To make matters worse, South Carolina is already home to one of the most expensive systems of public higher education in the country. In the 2018-19 school year, in-state tuition and fees at the state’s public four-year institutions are the ninth-highest in the nation. A 2016 report from the University of Pennsylvania’s Institute for Research on Higher Education ranked South Carolina 44th among all 50 states in higher education affordability. Families earning less than $30,000 per year must, on average, spend 87 percent of their income to afford one year at one of South Carolina’s three public research universities. With 28 percent of families in the state falling into this group, the lack of need-based grants further undermines the mission of public higher education: to provide affordable college options to residents. 

Why need-based grants matter

Need-based grants play an important role in ensuring that low-income students are able to enroll and succeed in college. Literature shows that need-based grant aid increases the enrollment and persistence of low-income students. For example, the results of a study focusing on Florida’s state aid program found that low-income students receiving an additional $1,300 in state grant aid were 12 percent more likely to enroll at public four-year institutions immediately after high school and 22 percent more likely to earn a bachelor’s degree in six years than their peers who did not.

Merit-based grant programs, however, have been shown to negatively affect the enrollment of low-income and underrepresented students, widening racial and socio-economic enrollment gaps. For example, Georgia’s Helping Outstanding Pupils Educationally  (HOPE) scholarship highlights how a merit aid program can disproportionately help higher-income students. Forty-two percent of middle- and high-income students who begin enrollment at a public university in Georgia receive the scholarship, compared with only 30 percent of Georgia’s low-income students. With just half of the state’s low-income high school graduates enrolling in college—far below the national average of two-thirds—the state could help close these enrollment gaps by investing more in its low-income students.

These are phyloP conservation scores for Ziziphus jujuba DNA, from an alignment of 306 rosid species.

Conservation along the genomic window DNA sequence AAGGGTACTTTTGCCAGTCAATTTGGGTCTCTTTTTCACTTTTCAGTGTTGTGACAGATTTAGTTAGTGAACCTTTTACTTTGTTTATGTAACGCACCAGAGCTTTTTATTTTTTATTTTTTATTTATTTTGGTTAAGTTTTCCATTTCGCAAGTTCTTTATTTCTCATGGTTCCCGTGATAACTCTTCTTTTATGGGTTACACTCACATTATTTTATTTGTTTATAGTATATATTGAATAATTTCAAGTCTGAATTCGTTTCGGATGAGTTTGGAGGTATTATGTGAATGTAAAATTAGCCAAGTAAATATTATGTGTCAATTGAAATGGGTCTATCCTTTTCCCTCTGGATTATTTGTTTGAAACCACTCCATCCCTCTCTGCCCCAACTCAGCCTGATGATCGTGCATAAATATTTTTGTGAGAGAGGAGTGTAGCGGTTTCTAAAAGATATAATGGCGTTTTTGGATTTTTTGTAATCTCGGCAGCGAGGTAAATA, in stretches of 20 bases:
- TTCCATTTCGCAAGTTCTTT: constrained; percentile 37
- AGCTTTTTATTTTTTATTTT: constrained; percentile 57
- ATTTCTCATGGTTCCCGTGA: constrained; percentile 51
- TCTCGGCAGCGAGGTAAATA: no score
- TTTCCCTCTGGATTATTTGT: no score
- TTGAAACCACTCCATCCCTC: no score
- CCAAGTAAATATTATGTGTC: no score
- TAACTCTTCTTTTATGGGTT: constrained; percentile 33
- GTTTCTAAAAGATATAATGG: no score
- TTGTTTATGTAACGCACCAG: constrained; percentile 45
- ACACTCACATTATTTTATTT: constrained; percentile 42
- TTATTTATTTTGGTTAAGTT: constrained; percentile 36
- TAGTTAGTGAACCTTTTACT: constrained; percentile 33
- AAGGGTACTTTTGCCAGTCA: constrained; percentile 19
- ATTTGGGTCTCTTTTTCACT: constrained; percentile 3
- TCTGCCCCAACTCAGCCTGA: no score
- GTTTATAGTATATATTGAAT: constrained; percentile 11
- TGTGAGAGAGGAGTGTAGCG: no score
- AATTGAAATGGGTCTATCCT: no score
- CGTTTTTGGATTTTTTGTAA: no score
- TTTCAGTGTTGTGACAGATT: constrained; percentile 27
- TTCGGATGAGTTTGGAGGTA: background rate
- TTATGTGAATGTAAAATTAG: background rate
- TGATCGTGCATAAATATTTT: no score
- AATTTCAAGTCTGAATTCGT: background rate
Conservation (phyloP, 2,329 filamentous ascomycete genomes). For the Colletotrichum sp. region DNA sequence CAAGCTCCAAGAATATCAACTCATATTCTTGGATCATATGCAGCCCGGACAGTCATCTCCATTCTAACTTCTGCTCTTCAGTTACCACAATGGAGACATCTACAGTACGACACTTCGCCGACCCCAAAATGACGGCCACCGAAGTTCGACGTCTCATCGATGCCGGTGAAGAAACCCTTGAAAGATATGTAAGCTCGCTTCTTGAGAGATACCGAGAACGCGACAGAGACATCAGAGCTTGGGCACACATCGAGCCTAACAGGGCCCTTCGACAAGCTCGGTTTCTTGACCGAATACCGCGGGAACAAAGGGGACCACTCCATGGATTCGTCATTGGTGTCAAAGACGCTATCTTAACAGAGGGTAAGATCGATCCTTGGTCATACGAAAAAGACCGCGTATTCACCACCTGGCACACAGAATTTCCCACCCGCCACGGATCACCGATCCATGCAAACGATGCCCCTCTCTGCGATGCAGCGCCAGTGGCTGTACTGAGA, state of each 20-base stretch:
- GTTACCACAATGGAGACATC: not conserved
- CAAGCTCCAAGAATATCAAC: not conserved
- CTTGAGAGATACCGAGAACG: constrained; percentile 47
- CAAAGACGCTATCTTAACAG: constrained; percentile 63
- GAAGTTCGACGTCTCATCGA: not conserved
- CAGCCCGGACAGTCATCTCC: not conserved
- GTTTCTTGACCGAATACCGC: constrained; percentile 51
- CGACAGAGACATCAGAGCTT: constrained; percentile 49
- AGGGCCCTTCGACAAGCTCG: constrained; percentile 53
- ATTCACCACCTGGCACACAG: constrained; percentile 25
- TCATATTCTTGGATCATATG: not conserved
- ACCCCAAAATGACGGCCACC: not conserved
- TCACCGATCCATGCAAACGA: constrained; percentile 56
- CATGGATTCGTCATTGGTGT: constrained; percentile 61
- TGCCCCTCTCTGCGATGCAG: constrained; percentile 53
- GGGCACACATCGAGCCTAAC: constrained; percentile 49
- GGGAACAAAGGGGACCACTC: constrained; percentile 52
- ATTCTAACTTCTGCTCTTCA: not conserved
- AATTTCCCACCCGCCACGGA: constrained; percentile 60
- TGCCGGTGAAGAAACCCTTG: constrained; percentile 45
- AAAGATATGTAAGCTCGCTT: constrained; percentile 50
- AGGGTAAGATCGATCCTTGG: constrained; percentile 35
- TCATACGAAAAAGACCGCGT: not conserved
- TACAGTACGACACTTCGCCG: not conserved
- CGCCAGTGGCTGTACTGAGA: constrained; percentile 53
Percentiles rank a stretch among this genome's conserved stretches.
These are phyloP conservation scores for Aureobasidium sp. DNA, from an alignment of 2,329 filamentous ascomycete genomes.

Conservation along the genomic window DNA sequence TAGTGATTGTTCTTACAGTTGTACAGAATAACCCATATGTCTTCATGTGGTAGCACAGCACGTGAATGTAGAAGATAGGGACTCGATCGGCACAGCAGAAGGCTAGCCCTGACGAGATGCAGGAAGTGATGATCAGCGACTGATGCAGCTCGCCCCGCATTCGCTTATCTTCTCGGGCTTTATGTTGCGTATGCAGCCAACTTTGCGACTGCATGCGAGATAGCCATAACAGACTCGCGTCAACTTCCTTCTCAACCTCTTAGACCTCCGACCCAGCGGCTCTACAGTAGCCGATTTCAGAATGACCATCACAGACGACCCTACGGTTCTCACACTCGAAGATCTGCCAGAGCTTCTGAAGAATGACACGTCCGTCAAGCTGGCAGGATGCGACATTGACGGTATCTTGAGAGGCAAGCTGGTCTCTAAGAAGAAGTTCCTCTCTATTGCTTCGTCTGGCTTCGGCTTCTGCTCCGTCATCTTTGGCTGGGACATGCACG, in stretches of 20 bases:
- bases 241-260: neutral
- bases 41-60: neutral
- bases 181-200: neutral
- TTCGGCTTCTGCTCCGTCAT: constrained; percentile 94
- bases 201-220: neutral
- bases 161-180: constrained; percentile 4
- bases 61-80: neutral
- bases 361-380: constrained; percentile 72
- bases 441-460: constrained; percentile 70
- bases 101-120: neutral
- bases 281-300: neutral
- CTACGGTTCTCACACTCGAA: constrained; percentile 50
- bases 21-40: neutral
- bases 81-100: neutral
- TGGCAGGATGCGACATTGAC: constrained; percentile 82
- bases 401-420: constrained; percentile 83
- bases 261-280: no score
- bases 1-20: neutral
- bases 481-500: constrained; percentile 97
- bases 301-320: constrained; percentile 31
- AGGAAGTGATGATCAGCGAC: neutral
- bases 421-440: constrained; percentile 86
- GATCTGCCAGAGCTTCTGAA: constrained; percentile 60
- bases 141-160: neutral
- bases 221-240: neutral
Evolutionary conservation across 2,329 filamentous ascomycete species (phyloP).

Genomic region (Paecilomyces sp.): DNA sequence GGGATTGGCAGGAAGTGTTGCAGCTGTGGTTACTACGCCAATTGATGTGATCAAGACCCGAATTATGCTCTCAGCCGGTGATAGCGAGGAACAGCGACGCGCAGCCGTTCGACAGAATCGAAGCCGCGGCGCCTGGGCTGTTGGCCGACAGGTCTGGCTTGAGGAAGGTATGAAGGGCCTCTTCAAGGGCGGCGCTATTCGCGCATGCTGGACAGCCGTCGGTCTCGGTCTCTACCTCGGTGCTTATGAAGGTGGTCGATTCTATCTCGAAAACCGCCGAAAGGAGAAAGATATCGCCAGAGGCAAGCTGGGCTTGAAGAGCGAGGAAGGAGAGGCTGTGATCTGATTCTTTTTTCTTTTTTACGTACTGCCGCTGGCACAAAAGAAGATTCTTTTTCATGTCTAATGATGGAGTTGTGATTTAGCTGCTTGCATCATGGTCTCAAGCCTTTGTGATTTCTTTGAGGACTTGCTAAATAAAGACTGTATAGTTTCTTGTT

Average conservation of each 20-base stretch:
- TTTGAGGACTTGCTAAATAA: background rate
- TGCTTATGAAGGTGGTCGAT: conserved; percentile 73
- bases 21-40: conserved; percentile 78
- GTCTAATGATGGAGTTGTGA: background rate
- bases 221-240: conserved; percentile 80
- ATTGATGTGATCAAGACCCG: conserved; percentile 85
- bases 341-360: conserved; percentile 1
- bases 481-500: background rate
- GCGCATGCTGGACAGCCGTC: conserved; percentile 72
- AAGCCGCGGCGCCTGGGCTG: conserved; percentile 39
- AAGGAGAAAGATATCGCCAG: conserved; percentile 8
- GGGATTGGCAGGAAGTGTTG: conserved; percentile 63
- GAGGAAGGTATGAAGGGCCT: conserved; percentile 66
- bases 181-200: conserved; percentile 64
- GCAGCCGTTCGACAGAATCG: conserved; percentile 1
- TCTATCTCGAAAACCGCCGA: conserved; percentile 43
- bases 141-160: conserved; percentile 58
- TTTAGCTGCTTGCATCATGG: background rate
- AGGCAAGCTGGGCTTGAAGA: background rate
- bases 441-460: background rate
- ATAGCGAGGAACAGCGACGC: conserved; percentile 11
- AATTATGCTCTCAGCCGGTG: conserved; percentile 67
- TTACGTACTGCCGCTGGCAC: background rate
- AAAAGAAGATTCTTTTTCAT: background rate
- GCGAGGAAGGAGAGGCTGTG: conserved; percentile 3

Without adequate grants and scholarships, low-income students must either turn to loans to fund their education or forgo college completely. This outcome can have long-term negative repercussions for low-income borrowers, who are particularly at risk of defaulting on their loans: 87 percent of federal loan defaulters received a Pell Grant at some point during their education, even though they make up just 68 percent of all borrowers.

Policymakers and advocates must prioritize need-based aid

Advocates in South Carolina should use the opportunity created by the current outrage over affordability to turn the conversation toward the importance of financial aid that supports students most in need. Concerns around state appropriations, responsible institutional spending, and affordable tuition sticker prices—the list price before aid factors in—are pieces of the puzzle, but policymakers and the public must recognize that they cannot help students meet their potential without an expansion of need-based aid.

Outside South Carolina, state policymakers must turn their attention toward funding for students who most need financial support. While 49 states invest dollars in grant programs with a need component, only 17 states award at least 75 percent of aid dollars based solely on need. State legislatures must realize that need-based programs can help low- and middle-income students receive a college education, helping foster talent, keep borrowing and default rates low, and break the cycle of inequality that the U.S. public education system too often perpetuates.

Rachel Gentry is a former intern for Postsecondary Education at the Center for American Progress.

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Rachel Gentry